Recently, Arkadi-Maleme members were made aware of the tremendous pride exhibited by those first Cretans to arrive in this area. In a letter dated September 30, 1993 and addressed to the Cretan Society of Pittsburgh, PA, E.P. Christulides writes:
“A few months ago I was told by both Bishop Maximos and the Abbess of the Greek Orthodox Convent of Saxonburg (Pennsylvania) that the Parish council of the Holy Trinity Church at Ambridge, PA, decided to make a gift of one of the two bells they had removed from the old church when they sold it and then built a new one…I was asked if I could make arrangements to transport the bell.”

Bishop Maximos of Pittsburgh.
Bishop Maximos of Pittsburgh.

“I visited Ambridge twice before I made any transfer arrangements. But from the very first time I uncovered the bell, which was stored in a garage warehouse, I could not help seeing right in the front of the bell this inscription in big Greek letters:
Thoria Kriton 1920…
“I made the arrangements and had the bell transported…It is a big bell and it has a very harmonious tone…It weighs around 1500 pounds…

Gerontissa Taxiarchia, former Abbess of the Saxonburg Monastey, reposed in 1994.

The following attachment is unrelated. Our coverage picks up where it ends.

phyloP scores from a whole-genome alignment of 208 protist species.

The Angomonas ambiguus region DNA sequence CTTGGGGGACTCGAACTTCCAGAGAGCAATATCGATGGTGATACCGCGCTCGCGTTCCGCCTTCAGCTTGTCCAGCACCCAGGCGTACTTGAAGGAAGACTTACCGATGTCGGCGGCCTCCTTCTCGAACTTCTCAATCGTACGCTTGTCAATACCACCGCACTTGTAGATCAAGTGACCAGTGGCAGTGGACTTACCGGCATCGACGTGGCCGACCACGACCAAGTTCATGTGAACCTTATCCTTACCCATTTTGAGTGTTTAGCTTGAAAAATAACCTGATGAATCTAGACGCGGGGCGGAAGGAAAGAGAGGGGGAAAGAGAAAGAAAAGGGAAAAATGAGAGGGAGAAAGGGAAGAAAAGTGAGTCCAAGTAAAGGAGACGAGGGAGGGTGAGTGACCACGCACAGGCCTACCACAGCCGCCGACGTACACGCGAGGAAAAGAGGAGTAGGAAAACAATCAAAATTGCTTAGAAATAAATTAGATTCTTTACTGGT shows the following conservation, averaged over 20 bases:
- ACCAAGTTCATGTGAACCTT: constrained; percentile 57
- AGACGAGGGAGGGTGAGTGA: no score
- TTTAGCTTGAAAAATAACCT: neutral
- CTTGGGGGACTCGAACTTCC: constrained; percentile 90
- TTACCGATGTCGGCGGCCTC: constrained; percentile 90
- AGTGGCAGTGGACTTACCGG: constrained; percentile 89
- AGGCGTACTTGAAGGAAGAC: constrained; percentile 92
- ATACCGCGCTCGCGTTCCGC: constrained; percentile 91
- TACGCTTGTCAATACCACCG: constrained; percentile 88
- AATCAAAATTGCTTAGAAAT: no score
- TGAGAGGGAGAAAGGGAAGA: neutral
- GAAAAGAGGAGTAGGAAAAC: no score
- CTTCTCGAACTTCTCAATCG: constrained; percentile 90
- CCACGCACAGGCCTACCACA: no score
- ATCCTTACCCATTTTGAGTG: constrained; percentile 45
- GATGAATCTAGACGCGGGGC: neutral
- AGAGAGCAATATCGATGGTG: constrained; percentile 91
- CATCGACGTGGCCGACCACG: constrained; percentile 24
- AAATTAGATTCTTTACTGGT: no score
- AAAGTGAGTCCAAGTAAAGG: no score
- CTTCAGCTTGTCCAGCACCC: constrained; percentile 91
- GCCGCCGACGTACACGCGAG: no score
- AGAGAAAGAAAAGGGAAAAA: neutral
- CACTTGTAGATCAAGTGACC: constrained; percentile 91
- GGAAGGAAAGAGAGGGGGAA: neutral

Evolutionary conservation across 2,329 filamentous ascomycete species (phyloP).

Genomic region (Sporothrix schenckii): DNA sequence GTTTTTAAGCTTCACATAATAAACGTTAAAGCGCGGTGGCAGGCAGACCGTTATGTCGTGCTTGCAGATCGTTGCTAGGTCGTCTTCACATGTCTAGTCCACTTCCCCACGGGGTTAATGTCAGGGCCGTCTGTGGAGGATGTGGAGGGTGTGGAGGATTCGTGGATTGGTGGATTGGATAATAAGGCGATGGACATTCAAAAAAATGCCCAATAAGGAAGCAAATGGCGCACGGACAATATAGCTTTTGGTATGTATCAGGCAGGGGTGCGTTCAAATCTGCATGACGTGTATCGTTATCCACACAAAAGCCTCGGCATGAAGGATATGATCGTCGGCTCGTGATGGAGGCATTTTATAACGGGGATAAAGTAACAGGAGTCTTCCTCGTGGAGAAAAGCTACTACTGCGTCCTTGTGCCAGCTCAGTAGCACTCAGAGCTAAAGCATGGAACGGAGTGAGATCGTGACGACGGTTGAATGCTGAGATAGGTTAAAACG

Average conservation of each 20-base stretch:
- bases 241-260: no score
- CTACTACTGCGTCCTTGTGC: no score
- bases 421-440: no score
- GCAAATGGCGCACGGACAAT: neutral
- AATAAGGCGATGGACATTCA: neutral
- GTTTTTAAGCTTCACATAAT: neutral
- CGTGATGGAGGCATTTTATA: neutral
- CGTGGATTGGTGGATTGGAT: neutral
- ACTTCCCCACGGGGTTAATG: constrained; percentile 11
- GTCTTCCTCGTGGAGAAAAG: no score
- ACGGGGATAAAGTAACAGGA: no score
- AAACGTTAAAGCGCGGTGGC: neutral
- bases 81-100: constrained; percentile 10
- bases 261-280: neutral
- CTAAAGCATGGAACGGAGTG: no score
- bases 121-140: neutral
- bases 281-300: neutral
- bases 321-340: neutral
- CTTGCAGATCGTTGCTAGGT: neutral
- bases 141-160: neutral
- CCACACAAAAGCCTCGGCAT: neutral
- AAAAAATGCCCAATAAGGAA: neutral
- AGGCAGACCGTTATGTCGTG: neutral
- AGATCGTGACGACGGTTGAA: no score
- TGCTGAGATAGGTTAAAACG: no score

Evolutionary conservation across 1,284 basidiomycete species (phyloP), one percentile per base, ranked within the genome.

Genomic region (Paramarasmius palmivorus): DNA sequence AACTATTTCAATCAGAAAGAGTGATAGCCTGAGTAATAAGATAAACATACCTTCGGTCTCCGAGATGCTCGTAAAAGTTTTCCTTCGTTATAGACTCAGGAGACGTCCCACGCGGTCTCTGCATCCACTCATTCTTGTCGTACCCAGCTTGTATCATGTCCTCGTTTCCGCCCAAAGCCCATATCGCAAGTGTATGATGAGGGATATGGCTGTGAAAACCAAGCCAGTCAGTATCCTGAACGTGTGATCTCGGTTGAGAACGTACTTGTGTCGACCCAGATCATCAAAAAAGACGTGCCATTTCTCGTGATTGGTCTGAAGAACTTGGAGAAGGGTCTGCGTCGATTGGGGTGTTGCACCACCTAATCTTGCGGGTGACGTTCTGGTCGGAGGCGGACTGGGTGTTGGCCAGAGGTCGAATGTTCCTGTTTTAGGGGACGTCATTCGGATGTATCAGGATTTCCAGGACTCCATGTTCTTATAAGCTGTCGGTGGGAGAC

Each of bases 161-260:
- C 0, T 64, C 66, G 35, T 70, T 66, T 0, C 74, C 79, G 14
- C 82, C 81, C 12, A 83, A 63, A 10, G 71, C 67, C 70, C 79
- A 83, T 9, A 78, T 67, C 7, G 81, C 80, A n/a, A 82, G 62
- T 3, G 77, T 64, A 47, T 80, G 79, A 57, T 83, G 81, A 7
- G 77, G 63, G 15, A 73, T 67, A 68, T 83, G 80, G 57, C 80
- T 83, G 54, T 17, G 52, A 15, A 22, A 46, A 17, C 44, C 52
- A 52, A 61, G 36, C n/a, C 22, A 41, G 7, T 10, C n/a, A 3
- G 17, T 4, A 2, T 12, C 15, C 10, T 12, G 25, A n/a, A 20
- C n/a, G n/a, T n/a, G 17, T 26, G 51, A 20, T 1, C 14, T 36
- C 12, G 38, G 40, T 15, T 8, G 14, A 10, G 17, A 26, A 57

Gerontissa Taxiarchia, former Abbess of the Saxonburg Monastey, reposed in 1994.

“I believe with all my heart that you, the children and grandchildren of those Cretans who donated the bell in 1920…would like to get involved…The bell sits on an old deteriorated and broken base and it is dangerous to use…The bell may be damaged if the supports give way…
“I urge you to take this project seriously and build something which will remind your children and grandchildren of their parents, grandparents and their glorious roots…”
At a subsequent general meeting of Arkadi-Maleme, Mr. Christulides’ letter was read and the members agreed to fund the construction of a bell support or “cambanario.”

Nicholas and Christos Semanderes
Nicholas and Christos Semanderes

Above is a recent photograph of the bell atop the newly-constructed “cambanario.” The two young “palikaria” in the photo are Nicholas and Christos Semanderes, sons of Stavros and Eleni Semanderes. Stavro is the past-Treasurer and current Chairman of Task Force 2000 of the Pancretan Association of America. The “cambanario” was a personal donation of Mr. Semanderes.
The officers and members of Arkadi-Maleme wish to acknowledge and thank Stavro for his generosity.
People of all nationalities, races and creeds are invited to visit the Monastery at Saxonburg, PA, to view the bell, a proud memorial to those Cretans who left their homes in Crete to make their livelihoods in a foreign land, and who made tremendous contributions to the country in which they chose to make their new homes—and in which we, their sons, daughters and grandchildren now live. May their souls rest in eternal peace.
http://babel.hathitrust.org/cgi/pt?id=mdp.39015079672146;view=1up;seq=67

Nativity of the Theotokos Monastery, Saxonburg, PA. (The bell is on the right)
Nativity of the Theotokos Monastery, Saxonburg, PA. (The bell is on the right)